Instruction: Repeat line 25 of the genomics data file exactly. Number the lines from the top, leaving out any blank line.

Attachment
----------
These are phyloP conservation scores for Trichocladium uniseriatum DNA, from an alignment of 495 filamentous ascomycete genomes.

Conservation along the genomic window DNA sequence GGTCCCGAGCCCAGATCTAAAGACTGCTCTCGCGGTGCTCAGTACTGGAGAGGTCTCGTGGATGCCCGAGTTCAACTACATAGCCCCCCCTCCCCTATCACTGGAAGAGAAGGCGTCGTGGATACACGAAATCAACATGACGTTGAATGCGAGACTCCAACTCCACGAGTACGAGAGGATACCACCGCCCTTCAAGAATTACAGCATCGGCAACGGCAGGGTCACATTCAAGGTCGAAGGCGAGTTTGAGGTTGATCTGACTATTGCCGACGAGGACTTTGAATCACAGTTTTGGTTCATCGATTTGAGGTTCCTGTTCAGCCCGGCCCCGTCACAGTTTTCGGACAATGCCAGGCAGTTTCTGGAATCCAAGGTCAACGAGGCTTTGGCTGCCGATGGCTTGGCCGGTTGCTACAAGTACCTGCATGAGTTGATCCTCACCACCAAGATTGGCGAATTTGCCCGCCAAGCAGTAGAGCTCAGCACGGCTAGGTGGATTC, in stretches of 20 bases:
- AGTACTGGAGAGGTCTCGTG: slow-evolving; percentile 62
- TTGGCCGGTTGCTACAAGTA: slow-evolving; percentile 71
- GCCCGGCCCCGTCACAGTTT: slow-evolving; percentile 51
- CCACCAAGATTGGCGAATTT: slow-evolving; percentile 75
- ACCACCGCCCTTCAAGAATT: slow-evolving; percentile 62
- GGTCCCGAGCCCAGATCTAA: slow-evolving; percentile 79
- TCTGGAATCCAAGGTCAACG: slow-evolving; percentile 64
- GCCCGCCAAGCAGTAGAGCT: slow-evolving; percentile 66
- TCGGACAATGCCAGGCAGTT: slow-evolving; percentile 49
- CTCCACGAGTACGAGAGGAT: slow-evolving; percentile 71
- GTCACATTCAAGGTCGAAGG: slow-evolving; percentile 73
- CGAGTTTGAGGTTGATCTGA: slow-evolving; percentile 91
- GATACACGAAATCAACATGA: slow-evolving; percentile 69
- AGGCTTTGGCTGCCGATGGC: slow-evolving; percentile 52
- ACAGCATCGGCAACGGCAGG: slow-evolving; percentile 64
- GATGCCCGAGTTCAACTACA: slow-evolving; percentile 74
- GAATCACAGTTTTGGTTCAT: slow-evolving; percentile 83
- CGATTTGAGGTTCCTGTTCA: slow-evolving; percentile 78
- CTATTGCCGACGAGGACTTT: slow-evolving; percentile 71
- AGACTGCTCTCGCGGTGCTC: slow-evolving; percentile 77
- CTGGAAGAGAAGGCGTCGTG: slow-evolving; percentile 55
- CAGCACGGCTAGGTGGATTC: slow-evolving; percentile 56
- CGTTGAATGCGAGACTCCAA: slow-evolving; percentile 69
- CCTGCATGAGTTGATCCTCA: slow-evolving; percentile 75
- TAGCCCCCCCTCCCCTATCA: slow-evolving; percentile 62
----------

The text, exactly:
- CGTTGAATGCGAGACTCCAA: slow-evolving; percentile 69